Crews sifting through debris of a powerful explosion and fire that gutted a Maryland apartment building recovered two bodies Thursday and were looking for others still missing, officials said.
The identities of the victims at the Silver Spring complex were still not known, said Montgomery County Assistant Police Chief Russ Hamill, and it was unclear exactly how many people were not found amid the chaos.
Related: More coverage on NBC Washington
"As a result of this discovery, this scene and event will be handled as a death investigation," Hamill told reporters.
Police earlier said five to seven peole could not be located following the blast at the Flower Branch Apartments, which was rocked just before midnight Wednesday. Rescue dogs were being used to search the rubble, although parts of the four-story apartment building needed to be secured before investigators could go inside.
The blast was so powerful, according to regional disaster director Paul Carden, that many people were "blown out of their beds."
More than 160 fire and rescue workers were called to the scene to help fight a fire that followed the blast, Montgomery County Fire Chief Scott Goldstein said.
Thirty-one people were transported to the hospital in addition to three firefighters who had non-life-threatening injuries. The firefighters were treated and released.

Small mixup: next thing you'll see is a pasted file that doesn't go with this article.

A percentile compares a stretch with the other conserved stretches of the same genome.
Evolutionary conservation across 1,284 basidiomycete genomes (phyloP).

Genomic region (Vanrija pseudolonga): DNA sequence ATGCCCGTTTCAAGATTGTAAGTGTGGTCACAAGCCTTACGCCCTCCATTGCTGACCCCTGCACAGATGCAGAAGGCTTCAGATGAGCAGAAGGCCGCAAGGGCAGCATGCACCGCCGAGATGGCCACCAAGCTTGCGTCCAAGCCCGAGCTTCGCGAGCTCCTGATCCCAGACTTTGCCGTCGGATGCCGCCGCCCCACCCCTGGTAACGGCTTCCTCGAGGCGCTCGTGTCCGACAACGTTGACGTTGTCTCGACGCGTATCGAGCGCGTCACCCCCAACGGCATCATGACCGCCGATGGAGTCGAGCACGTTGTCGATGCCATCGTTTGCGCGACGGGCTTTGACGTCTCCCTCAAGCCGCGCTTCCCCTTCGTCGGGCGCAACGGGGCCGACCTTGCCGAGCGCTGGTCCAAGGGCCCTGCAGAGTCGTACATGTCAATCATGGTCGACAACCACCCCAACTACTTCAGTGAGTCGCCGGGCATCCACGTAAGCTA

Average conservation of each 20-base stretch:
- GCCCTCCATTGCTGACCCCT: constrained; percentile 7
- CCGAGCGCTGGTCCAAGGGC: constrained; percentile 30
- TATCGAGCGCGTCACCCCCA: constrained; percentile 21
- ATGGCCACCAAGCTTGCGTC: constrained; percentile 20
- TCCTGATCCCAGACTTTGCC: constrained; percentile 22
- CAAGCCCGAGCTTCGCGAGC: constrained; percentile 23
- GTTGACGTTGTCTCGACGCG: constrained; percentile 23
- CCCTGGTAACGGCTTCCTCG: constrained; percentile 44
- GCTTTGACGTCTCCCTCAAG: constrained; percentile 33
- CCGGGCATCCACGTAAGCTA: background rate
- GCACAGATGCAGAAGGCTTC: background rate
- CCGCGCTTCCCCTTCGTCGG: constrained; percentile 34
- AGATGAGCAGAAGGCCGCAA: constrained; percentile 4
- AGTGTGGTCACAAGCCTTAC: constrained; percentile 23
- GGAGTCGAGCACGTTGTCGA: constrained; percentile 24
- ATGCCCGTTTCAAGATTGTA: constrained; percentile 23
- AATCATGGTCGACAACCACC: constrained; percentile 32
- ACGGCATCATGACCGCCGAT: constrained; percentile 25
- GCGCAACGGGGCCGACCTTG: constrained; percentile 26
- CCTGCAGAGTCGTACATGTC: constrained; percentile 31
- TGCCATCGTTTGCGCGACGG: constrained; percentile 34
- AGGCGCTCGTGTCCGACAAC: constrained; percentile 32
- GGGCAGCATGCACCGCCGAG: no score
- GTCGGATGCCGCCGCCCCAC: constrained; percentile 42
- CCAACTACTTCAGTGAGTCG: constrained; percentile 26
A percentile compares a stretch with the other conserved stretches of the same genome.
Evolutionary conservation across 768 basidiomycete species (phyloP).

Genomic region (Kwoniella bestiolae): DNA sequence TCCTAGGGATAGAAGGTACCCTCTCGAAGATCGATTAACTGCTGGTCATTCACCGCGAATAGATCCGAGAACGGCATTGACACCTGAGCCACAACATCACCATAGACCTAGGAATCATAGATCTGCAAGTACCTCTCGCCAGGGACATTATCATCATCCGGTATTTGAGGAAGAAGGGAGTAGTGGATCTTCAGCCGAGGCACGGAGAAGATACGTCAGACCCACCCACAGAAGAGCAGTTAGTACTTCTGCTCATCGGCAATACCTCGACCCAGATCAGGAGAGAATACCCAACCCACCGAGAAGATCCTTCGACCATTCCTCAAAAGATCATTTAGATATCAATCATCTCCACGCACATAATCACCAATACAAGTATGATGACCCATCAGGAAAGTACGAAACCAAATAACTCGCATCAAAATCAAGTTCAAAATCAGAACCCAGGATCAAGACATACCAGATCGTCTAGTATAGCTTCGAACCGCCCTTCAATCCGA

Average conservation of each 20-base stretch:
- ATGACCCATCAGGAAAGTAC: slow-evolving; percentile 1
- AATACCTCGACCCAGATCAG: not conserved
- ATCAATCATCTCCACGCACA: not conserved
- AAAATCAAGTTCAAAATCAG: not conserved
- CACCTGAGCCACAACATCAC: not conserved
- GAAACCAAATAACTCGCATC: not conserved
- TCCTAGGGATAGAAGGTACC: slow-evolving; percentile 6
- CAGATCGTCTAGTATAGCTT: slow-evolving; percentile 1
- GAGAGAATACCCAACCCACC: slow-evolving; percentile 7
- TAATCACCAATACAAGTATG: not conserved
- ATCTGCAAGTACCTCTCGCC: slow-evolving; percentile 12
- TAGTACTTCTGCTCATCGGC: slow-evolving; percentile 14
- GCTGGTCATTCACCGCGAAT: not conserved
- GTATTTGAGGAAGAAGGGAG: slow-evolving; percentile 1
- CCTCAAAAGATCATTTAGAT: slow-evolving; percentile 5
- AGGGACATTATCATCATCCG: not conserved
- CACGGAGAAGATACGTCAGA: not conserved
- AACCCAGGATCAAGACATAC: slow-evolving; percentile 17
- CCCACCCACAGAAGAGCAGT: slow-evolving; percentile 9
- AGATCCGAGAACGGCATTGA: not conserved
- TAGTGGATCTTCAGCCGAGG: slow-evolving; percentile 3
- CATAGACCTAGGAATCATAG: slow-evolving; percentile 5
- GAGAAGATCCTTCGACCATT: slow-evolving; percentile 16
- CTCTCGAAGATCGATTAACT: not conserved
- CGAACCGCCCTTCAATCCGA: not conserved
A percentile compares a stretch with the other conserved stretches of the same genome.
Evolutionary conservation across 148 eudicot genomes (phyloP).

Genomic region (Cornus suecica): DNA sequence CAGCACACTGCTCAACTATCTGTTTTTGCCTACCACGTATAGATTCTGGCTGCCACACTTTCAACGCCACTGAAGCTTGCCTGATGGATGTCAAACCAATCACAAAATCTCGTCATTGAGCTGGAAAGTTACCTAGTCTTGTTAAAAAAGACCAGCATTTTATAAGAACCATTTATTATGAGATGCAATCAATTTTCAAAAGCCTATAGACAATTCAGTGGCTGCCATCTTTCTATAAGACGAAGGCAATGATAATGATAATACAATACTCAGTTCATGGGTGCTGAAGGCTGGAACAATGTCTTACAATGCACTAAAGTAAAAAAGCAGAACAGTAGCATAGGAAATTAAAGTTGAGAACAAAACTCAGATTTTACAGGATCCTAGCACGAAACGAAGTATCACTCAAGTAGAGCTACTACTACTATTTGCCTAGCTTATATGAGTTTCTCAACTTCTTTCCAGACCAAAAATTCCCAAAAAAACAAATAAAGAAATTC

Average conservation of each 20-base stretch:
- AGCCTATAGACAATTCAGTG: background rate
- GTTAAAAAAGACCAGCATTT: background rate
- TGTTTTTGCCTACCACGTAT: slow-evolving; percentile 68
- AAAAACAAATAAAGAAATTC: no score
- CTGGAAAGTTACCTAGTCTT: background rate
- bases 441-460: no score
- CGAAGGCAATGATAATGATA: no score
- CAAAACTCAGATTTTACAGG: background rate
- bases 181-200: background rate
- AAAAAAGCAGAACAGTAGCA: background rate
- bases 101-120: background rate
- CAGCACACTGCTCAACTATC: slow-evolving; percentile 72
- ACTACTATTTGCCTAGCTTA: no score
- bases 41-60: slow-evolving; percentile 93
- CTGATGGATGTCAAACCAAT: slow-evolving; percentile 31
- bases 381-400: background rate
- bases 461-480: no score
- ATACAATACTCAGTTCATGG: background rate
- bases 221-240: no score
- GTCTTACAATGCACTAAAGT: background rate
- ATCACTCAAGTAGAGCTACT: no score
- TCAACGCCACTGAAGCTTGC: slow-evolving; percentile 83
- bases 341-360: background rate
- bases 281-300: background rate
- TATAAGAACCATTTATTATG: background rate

Kitchens in the building's apartments were reportedly fitted with stoves powered by natural gas.
Hamill said residents noted smelling gas before the explosion, but that the investigation is still in its "very preliminary stages."
Video taken from the scene early Thursday showed firefighters continuing to hose down the charred debris of the brick building. Rows of windows appeared blown out and belongings were strewn in nearby tree branches and piled on the ground.
Montgomery County Fire and Rescue Chief Dorcus Howard Richards told The Washington Post that firefighters in a nearby station heard the explosion and were on the scene quickly.
When firefighters arrived, they received reports of people trapped inside, said Montgomery County Fire Capt. Oscar Garcia.
Officials declared the scene a "mass casualty incident," NBC Washington reported.
In total, 98 residents have been displaced from 28 apartments, Goldstein told reporters.
The building is home to many residents who speak Spanish and translators were being brought onto the scene to assist families.
Among the 31 residents hospitalized, injuries ranged from broken bones to smoke inhalation and burns.
"People were dropping children and jumping out of other windows,'' Goldstein said. "Everybody was getting out of the building as rapidly as possible.''
One unnamed woman at the scene told NBC Washington that she was searching for her uncle after her calls to his cellphone went unanswered.
"He lived in the building that collapsed. We're here waiting and nobody tells us, nobody say anything to us," she said.
The explosion hit like an earthquake, resident Carlos Ingles told NBC Washington. He said instead of fleeing the flames, he tried to help others who couldn't find their way out.
"Children, they were thrown from the top," he said. "I don't have words."